What is Advocacy?
“The Art of pleading or arguing in favor of something, such as a cause, idea or policy; active support”
- American Heritage Dictionary (2000).
What is the difference between Advocacy and Lobbying?
Lobbying is “trying to influence the thinking of legislators or other public officials for or against a specific cause.” Lobbying is a guaranteed right in the United States. Lobbying and advocacy are similar. If you have ever spoken with a public official on an issue that you are for or against, then you have “lobbied” your official and “advocated” on behalf of a cause. However, lobbyists are usually compensated for their services, and therefore need to comply with various ethical and lobbying disclosure laws governing their activities. As a volunteer advocate, you are usually not subject to lobbying, registration and disclosure laws unless you are compensated for your activities.
The Federal Definition of Lobbying:
"Influencing, for financial or other compensation, the formulation, modification, or adoption of legislation, rules, regulations, executive orders, or any other programs, policies, or positions of the government, the administration or execution of a government program or policy (including the negotiation, award, or administration of a government contract, grant, loan, permit, or license), or the nomination or confirmation of a person for a position subject to confirmation by the Senate."
The Pennsylvania Definition of Lobbying:
An effort to influence legislative action or administrative action by any individual, association, corporation, partnership, business trust, or other entity that engages in such an activity on behalf of a principal, for economic consideration.
Legislators are hardworking, dedicated individuals. They need to be knowledgeable about everything from Special Education Funding to Agricultural. They kneed to stay current on issues from the Waiting list Initiative to the Trucking Industry. It is our job to inform them of the issues that effect people with intellectual and developmental disabilities, especially personal stories from their constituents. How do we do that?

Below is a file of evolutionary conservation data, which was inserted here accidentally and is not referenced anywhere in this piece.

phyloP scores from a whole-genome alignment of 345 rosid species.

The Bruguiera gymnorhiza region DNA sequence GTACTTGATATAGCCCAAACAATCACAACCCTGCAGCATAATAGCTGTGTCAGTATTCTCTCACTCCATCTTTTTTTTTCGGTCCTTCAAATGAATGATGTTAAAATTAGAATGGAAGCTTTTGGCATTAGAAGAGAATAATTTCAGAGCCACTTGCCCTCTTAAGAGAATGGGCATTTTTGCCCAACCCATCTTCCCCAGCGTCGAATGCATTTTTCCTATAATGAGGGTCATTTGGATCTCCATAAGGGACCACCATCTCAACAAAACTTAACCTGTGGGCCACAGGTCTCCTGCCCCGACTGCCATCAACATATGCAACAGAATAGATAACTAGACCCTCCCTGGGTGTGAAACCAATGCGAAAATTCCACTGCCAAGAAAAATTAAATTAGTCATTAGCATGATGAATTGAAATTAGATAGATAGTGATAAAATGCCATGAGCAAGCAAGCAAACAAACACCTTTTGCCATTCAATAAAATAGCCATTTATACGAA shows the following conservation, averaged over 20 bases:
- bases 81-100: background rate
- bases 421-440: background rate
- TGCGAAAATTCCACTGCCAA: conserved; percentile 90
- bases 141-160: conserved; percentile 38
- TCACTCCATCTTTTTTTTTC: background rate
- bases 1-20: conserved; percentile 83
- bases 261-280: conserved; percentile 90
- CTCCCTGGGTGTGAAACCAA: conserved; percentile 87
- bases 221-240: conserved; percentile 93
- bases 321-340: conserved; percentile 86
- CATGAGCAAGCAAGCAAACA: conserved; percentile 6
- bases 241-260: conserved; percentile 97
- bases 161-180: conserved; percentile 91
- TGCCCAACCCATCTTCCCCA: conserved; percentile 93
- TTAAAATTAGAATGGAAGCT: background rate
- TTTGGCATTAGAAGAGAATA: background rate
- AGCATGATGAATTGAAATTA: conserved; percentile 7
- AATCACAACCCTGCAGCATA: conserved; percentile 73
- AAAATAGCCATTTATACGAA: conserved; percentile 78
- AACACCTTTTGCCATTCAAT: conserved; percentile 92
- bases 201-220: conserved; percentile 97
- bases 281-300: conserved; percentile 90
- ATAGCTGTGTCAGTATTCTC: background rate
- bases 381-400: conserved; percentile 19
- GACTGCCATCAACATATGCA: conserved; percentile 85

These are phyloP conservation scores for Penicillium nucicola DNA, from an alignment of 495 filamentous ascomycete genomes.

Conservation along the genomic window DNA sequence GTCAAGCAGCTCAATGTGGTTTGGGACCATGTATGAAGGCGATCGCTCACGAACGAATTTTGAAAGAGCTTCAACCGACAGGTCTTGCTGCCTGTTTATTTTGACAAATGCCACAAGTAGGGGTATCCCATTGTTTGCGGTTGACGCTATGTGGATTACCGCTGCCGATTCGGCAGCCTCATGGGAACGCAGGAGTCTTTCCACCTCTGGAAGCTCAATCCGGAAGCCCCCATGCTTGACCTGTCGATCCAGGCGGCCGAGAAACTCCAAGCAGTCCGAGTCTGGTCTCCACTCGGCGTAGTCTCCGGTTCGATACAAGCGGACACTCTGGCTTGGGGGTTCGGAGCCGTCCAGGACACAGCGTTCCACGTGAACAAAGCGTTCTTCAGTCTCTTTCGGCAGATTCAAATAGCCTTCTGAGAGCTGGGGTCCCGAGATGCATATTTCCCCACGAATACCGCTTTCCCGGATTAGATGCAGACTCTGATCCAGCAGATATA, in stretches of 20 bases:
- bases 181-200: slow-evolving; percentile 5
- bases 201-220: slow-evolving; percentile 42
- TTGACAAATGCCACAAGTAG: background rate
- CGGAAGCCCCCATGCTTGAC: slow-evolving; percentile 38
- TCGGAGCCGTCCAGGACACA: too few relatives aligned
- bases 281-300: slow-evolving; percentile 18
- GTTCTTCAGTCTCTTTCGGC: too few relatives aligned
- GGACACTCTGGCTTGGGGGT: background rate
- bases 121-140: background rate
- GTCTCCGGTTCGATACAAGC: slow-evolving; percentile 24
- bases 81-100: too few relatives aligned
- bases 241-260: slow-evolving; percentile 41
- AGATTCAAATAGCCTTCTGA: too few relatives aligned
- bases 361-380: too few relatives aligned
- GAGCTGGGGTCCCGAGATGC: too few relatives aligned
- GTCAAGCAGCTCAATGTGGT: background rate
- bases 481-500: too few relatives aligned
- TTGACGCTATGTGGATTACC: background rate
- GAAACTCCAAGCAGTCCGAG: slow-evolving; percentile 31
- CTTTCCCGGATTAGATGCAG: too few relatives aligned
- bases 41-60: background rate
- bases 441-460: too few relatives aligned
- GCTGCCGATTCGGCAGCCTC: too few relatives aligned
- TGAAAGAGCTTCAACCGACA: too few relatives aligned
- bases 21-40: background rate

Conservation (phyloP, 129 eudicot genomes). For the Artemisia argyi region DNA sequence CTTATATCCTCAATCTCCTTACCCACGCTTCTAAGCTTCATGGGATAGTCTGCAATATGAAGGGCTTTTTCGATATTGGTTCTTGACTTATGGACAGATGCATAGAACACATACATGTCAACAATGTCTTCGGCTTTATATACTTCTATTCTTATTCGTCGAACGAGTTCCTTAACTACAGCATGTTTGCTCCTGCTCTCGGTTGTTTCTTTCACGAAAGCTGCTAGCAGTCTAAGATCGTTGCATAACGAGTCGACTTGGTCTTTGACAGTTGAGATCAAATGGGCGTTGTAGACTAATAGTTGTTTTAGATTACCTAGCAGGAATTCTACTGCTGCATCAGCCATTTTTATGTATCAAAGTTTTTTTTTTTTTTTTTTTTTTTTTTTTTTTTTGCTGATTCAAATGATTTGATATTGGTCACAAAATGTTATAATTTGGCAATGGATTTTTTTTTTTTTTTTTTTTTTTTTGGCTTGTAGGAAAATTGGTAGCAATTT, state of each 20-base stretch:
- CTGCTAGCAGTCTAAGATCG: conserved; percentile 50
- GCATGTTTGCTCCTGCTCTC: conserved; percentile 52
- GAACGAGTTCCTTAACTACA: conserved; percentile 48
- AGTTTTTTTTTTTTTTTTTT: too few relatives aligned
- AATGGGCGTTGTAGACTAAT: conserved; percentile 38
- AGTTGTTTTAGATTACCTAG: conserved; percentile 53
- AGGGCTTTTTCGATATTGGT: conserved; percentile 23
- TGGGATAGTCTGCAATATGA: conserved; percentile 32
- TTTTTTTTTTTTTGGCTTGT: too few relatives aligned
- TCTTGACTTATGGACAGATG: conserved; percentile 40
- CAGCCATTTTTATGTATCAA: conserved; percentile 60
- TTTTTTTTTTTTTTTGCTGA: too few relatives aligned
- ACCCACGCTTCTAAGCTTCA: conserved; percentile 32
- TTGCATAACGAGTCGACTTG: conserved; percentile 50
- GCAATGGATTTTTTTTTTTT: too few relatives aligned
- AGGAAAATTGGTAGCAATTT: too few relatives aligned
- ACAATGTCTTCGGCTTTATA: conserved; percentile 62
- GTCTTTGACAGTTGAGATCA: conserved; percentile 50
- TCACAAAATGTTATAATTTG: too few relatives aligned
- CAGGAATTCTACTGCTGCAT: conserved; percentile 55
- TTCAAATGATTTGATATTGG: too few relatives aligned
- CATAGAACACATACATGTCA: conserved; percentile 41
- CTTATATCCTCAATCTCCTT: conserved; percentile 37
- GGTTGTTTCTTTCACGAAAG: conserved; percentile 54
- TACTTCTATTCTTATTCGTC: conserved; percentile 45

Understand the Issues
- Check out The Arc of Pa’s website www.thearcpa.org or call 1-800-692-7258 to find out the key issues.
- Sign up for The Arc Action Alerts to be alerted when any key issues arise that require action.
- Read The Arc of PA’s Position Papers and Resolutions on Key issues. Go to www.thearcpa.org, click Disability Resources and then Position Papers and Resolutions.
- Learn who to contact on specific issues.
- Contact your local chapter of The Arc.
- Become a member.
- Develop a relationship with your local and state governmental officials.
- Ask about, attend or join committees such as MH/MR Advisory Boards, local chapter fundraising efforts, etc.
- Attend Advocacy and Policy Day in Harrisburg and The Arc of US annual Policy Seminar in Washington, DC.
- Attend local trainings.
- Action Alerts through website www.thearcpa.org/actionalert.html.
- Emails to local and state officials.
- Letter writing- examples on Advocacy Tools and Telling Your Story.
- Phone calls to your legislators' offices.
- Visits to Legislators at district office or Harrisburg- found on www.legis.state.pa.us.
- Attend community events and talk to legislators.
- Inform others in your support groups.
- Invite officials to your chapter to Board meetings or special events.
Helpful Hints when Advocating with an Elected Official
- Be authentic, passionate and professional
- Identify who you are and who you represent
- Do your homework and know your issue.
- Present the facts and any statistics that are area specific
- If asked a question you do not know, tell them you will research the question and get back to them.
- Tell your story , but be brief and to the point and how it relates to the issues
- Bring along a picture of the person you are representing.
Talking With Your Legislator Over the Phone
- Identify yourself and your issue.
- Be concise
- State your purpose
- Refer to legislation- whether you favor or oppose the bill
- State your concern
- Think about how this effects your local community.
- State the facts
- Ask if they support your view
Meeting With Your Legislator In Person
- Schedule appointments with your legislator during their time in the district offices.
- Be on time.
- Dress appropriately.
- It is ok to meet with staff or an aide.
- Introduce yourself and why you are there.
- State your objective.
- Thank him or her for previous support- if applicable.
- Explain how this issue effects you and your community.
- Personal stories help the legislator relate to the human side of the issue.
- Ask for legislative support.
- Ask what you can do to help the legislator.
- Leave fact sheets or other written materials regarding your issue, 1 or 2 pages.
- Thank the legislator for their time and send a written thank you as soon as you get home.
5 Conversations Your Legislator Wants to Have With You
- Local/county statistics
- How state monies are being spent in the district
- Real life stories that illuminate the statistics
- How your organization accesses voters in the district
- What specific legislative action would make you happy
- Services constantly change- so it is important to stay involved. Understand that current issues may not be relevant to you now- but are on the horizon for you and your family.
- Provide feedback to your local or state chapter of The Arc on visits with local and state officials.
Downloadable Advocacy Training Materials
The information above (and more) is also available in downloadable form below.
These training materials were developed by The Arc of Pennsylvania Advocacy Capacity Committee.